The original Mid-Course Correction, published 20 years ago, became a classic in the sustainability field. It put forth a new vision for what its author, Ray C. Anderson, called the “prototypical company of the 21st century”—a restorative company that does no harm to society or the environment. In it Anderson recounts his eureka moment as founder and leader of Interface, Inc., one of the world’s largest carpet and flooring companies, and one that was doing business in all the usual ways. Bit by bit, he began learning how much environmental destruction companies like his had caused, prompting him to make a radical change. Mid-Course Correction not only outlined what eco-centered leadership looks like, it also mapped out a specific set of goals for Anderson’s company to eliminate its environmental footprint. Those goals remain visionary even today, and this second edition delves into how Interface worked toward making them a reality, birthing one of the most innovative and successful corporate sustainability efforts in the world. The new edition also explores why we need to create not only prototypical companies, but also the prototypical economy of the twenty-first century. As our global economy shifts toward sustainability, challenges like building the circular economy and reversing global warming present tremendous opportunities for business and industry. Mid-Course Correction Revisted contains a new foreword by Paul Hawken, several new chapters by Ray C. Anderson Foundation executive director John A. Lanier, and interviews with Janine Benyus, Joel Makower, Andrew Winston, Ellen MacArthur and other leaders in green enterprise, the circular economy, and biomimicry. A wide range of business readers—from sustainability professionals to green entrepreneurs to CEOs—will find both wise advice and concrete examples in this new look at a master in corporate and environmental leadership, and the legacy he left.

The Business of Sustainability: Trends, Policies, Practices, and Stories of Success [3 volumes]

Trends, Policies, Practices, and Stories of Success

The Business of Sustainability: Trends, Policies, Practices, and Stories of Success [3 volumes]

This three-volume set is a landmark comprehensive overview of the business of sustainability, providing 56 separate chapters from leaders in business, non-profit organizations, and from within the academic and policy world. • Contributions from more than 70 authors recognized for their work in sustainability • Several chapters with systemic frameworks • Numerous case studies demonstrating successful approaches by industry innovators • 55 figures with models and steps for analyses • A bibliography with each chapter

Believing Cassandra

How to be an Optimist in a Pessimist's World

Believing Cassandra

A bestseller on Amazon.com within months of its first release, Alan AtKisson's debut book quickly became a modern classic of sustainability literature. Global companies, grassroots groups, university courses, government agencies, and even the US Army ordered it by the box. Now fully revised and updated, Believing Cassandra: How to be an Optimist in a Pessimist's World is even more relevant, fresh, and motivating than when it first appeared in 1999. In a style that's refreshingly candid and vivid, with unforgettable personal anecdotes, AtKisson provides us with a bridge over the sea of despair, and shows us how to catch the wave to an enticing, sustainable future. He empowers the reader to join the pioneers who created the ideas, techniques and practices of sustainable living - the people who prove Cassandra's warnings wrong, by believing in them, and taking strategic action.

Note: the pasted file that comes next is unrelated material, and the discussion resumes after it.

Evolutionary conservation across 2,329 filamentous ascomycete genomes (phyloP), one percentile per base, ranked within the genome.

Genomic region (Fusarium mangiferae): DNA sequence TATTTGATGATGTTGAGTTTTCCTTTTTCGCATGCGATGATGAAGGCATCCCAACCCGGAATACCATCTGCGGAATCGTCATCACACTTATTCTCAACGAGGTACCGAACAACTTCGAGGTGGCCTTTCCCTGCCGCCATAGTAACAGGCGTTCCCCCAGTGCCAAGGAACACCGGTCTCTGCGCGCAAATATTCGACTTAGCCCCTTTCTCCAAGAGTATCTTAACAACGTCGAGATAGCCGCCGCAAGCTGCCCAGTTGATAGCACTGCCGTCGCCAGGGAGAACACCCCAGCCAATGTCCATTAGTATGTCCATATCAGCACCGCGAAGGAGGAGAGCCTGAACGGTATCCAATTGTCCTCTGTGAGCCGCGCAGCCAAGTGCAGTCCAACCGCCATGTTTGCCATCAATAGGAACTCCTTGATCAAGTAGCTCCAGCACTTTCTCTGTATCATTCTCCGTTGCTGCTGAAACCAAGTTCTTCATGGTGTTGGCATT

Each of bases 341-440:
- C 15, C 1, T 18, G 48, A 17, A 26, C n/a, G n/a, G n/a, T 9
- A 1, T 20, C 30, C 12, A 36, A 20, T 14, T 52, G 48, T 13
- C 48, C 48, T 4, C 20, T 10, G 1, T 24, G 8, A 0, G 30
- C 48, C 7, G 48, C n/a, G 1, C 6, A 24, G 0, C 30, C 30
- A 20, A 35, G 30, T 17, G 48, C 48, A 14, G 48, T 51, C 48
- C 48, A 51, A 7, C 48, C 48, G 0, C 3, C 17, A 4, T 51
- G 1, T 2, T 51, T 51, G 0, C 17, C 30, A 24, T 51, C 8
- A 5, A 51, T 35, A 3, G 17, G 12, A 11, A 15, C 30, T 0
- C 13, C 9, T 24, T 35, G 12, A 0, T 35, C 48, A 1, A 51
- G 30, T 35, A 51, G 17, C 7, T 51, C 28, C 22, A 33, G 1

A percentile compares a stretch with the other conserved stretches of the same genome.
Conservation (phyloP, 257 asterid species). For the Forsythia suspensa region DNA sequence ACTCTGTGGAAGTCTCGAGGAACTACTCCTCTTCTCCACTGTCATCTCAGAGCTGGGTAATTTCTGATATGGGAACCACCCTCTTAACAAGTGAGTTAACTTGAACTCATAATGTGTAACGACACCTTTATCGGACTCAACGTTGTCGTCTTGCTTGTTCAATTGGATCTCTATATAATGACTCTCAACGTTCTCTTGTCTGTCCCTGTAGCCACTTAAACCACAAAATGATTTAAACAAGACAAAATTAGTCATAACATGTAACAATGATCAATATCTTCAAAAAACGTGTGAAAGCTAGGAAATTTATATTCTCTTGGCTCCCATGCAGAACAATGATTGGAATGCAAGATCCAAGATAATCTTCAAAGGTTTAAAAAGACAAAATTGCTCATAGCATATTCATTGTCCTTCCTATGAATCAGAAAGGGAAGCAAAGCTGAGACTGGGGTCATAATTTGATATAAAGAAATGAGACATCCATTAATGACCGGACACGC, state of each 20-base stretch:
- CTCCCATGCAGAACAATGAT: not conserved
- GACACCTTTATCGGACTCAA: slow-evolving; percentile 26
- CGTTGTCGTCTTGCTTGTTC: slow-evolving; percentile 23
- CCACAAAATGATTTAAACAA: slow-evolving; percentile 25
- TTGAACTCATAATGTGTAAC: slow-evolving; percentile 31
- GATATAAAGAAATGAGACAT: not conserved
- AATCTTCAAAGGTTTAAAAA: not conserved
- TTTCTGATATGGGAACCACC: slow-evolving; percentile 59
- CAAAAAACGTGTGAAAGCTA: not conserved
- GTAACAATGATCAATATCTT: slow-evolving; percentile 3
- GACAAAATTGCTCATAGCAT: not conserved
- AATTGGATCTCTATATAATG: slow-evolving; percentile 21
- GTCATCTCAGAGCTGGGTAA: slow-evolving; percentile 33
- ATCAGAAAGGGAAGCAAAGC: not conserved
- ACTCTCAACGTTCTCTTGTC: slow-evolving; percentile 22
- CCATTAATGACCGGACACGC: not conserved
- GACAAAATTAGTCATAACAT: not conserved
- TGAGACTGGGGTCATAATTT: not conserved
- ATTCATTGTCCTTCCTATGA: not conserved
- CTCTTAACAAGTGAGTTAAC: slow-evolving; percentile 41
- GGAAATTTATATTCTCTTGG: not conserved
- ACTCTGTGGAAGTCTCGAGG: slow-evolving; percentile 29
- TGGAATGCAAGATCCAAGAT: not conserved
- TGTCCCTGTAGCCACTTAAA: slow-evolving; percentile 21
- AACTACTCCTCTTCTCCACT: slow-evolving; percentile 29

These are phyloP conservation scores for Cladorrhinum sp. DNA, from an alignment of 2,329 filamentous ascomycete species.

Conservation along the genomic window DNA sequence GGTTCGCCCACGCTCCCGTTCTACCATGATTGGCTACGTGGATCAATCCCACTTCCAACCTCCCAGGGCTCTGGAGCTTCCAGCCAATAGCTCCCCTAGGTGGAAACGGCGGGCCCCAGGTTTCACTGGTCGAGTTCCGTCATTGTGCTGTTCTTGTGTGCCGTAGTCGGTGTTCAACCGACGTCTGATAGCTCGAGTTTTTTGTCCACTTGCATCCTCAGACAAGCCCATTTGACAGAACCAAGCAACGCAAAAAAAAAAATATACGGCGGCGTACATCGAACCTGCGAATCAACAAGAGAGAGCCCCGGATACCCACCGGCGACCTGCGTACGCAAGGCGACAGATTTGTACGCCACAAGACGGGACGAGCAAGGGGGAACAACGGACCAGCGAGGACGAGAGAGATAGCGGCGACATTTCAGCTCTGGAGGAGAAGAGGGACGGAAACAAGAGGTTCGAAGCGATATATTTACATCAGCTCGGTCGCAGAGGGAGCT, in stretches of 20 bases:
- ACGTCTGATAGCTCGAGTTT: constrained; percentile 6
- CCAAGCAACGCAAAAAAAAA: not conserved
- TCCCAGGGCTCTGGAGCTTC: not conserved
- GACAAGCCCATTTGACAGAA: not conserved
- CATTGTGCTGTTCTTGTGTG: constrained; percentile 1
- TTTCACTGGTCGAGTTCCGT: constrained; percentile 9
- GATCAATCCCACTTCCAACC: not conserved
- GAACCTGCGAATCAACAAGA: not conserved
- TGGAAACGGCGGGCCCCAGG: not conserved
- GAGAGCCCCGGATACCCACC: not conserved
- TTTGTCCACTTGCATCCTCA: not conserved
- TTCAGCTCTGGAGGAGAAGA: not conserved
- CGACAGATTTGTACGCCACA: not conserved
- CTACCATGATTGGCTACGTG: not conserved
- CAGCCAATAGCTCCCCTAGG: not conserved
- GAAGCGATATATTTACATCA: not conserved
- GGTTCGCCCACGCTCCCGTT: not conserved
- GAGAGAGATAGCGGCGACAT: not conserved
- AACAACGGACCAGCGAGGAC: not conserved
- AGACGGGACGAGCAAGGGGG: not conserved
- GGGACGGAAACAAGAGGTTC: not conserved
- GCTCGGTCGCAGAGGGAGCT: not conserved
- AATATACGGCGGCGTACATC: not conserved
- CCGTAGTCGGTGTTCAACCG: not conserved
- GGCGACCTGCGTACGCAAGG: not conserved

The New Capitalist Manifesto

Building a Disruptively Better Business

The New Capitalist Manifesto

In this manifesto-style book, radical economist and strategist Umair Haque calls for the end of the corrupt business ideals that exemplify business as usual. His passionate vision for "Capitalism 2.0," or "constructive capitalism," is one in which old paradigms of wasteful growth, inefficient competition, and self-destructive ideals are left far behind at this reset moment. According the Haque, the economic crisis was not a market failure or even a financial crisis, but an institutional one. Haque details a holistic five-step plan for both reducing the negative and exploitive nature of the current system and ensuring positive social and economic growth for the future. Haque calls for a reexamination of ideals, and urges business away from competition and rivalries and toward a globally-conscious and constructive model--and a constructive future. Haque argues that companies must learn to orient their business models around: - renewal in order to maximize efficiency - equity in order to maximize productivity - meaning in order to maximize effectiveness - democracy in order to maximize agility - peace in order to maximize evolvability These new business ideals focus on the human element - not profit exclusively - and are easily tailored for any size or type of business, as long as they are willing to make bold and sustained changes to the current system.